A new type of lens developed in the United States is capable of focusing light without distorting it. While conventional lenses do impart some modifications to the photon beams they focus, the new, ultrathin devices do not.
Developed by experts at the Harvard University School of Engineering and Applied Sciences
(SEAS), the flat lens is only 60-nanometer (billionths of a meter) thick, and functions at the same wavelengths as various telecommunications technologies.
One of its most amazing features is that its focusing capabilities approach the diffraction limit, which is imposed by the laws of physics themselves. Instilling this level of performance into what is basically a two-dimensional material is a tremendous achievement.
According to a paper the SEAS team published in the latest online issue of the scientific journal Nano Letters, the lens is scalable from near-infrared to terahertz wavelengths, and is very easy to produce. It could contribute significantly to improving fiber-optic communications, experts add.
The lens itself is made out of an ultrathin silicon wafer, which was covered with a nanometer-thin sheet of gold. Using a special technique, researchers then removed some of the gold they applied on the wafer, leaving behind small, V-shaped patterns.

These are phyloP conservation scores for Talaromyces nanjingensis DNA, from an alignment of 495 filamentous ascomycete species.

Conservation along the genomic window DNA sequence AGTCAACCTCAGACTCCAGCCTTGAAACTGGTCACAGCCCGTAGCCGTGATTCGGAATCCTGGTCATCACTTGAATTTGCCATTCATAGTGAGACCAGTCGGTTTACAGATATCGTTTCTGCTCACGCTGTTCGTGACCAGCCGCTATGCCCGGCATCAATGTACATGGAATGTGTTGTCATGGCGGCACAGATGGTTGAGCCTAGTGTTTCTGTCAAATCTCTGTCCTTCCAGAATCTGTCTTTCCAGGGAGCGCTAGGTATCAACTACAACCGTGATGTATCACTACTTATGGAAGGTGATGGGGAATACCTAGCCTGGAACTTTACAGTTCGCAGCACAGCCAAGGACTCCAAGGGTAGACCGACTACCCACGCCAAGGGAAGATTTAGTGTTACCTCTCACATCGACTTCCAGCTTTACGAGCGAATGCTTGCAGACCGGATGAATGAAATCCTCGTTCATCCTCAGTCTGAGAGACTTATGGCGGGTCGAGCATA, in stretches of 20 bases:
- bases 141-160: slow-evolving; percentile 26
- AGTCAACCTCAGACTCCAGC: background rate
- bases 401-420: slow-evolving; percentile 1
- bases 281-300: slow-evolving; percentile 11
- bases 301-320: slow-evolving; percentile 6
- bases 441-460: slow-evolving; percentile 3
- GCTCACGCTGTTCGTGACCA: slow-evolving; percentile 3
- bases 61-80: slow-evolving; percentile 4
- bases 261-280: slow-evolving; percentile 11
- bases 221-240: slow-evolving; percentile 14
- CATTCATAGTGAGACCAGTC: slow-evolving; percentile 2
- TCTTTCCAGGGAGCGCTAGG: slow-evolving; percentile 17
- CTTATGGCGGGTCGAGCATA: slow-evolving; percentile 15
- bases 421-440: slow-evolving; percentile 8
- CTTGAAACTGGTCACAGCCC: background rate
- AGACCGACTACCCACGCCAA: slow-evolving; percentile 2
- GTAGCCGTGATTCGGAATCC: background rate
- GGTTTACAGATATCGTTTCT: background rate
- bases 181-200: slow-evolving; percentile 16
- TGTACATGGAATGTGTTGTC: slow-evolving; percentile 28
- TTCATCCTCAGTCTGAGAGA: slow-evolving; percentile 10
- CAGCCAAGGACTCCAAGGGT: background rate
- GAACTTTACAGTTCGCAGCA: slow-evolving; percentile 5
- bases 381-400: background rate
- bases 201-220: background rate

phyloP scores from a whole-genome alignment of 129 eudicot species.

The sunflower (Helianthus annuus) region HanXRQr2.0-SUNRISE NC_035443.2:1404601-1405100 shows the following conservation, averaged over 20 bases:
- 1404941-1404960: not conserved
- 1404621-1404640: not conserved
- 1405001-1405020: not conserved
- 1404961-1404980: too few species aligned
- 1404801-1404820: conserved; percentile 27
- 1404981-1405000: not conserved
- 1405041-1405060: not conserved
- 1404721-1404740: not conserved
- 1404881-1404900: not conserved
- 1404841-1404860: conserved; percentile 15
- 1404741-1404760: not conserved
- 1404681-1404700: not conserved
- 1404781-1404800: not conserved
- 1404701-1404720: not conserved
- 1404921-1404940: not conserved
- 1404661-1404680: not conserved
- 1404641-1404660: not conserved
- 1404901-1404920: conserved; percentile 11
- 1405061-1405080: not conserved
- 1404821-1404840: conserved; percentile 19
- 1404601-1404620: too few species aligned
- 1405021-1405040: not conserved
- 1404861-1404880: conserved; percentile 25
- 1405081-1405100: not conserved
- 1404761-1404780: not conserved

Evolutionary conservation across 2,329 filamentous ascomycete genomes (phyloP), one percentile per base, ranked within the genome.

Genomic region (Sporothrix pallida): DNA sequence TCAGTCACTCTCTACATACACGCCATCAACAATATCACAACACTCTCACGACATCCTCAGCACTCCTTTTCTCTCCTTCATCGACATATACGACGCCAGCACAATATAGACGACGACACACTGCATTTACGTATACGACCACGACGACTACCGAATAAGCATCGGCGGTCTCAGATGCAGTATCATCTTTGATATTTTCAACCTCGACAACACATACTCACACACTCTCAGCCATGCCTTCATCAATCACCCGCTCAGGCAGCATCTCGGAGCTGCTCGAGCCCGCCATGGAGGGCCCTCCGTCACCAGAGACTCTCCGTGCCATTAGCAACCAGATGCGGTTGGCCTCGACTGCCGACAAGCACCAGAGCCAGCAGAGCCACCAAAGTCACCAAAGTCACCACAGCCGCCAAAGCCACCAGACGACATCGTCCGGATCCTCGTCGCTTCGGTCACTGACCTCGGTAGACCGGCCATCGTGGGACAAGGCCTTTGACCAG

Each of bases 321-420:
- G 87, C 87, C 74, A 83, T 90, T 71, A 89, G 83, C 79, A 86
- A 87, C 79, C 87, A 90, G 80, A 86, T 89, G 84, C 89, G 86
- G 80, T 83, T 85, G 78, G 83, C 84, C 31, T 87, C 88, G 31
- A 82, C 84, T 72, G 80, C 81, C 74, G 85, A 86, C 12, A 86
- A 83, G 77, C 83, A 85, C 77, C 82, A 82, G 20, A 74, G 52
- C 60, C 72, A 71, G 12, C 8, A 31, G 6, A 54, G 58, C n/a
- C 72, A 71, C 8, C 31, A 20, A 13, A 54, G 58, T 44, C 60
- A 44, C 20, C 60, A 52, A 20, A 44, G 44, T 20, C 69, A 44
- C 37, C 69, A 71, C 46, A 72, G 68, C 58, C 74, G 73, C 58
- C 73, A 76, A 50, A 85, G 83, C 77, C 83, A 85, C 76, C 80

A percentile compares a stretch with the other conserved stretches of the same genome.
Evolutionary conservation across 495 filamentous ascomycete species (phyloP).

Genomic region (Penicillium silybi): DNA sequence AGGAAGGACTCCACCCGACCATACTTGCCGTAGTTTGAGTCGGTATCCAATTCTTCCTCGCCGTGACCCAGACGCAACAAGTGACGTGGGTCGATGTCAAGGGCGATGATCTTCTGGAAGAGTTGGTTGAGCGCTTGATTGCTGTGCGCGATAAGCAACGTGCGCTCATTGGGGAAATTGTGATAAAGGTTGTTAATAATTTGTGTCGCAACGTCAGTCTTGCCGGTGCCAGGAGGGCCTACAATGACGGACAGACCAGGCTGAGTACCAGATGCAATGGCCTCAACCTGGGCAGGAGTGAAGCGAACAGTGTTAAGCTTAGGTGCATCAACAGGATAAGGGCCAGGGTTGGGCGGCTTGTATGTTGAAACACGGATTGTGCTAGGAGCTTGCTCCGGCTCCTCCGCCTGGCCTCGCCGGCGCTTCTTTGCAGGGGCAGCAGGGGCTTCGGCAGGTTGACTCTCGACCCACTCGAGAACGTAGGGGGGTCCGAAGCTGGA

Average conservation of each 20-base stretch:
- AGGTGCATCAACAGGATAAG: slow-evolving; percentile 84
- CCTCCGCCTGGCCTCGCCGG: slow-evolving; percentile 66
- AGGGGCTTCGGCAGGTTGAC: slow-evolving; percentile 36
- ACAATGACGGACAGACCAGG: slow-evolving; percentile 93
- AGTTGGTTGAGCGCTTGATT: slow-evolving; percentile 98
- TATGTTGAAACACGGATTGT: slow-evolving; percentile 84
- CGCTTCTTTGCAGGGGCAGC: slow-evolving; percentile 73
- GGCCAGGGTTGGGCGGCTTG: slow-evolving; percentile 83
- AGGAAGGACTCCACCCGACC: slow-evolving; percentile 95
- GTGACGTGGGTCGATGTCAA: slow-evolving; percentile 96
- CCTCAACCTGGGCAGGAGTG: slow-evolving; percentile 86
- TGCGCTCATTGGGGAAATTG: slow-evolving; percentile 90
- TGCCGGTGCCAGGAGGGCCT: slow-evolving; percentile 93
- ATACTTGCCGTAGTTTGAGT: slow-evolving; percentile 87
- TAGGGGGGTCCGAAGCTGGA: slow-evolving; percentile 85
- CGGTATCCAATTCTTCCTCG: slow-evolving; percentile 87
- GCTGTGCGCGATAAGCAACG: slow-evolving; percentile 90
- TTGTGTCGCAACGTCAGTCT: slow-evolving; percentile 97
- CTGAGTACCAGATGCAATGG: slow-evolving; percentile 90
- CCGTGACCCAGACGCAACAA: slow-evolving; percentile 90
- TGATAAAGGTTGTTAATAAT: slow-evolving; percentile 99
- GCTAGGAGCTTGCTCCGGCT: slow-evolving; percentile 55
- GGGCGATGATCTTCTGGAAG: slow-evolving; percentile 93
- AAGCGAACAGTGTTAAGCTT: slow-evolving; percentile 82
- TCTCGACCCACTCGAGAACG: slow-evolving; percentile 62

What these patterns do is hold on to photons for very brief intervals, as the particles stream through. As soon as the light is released, its direction changes slightly. The V-shaped patterns are basically nanoscale antennas tuned to focus photons in specific ways.
“Our flat lens opens up a new type of technology. We’re presenting a new way of making lenses,” explains the SEAS Robert L. Wallace professor of applied physics, and Vinton Hayes senior research fellow. Federica Capasso. He was also the principal investigator of the study.
“Instead of creating phase delays as light propagates through the thickness of the material, you can create an instantaneous phase shift right at the surface of the lens. It’s extremely exciting,” he adds.
The device is capable of eliminating fish-eye-type defects, which regularly occur in wide-angle lenses. Coma aberrations and astigmatism are also removed, leaving behind an extremely accurate signal that requires no corrections.
“In the future we can potentially replace all the bulk components in the majority of optical systems with just flat surface. It certainly captures the imagination,” concludes Università Politecnica delle Marche gradutate student and lead study author, Francesco Aieta.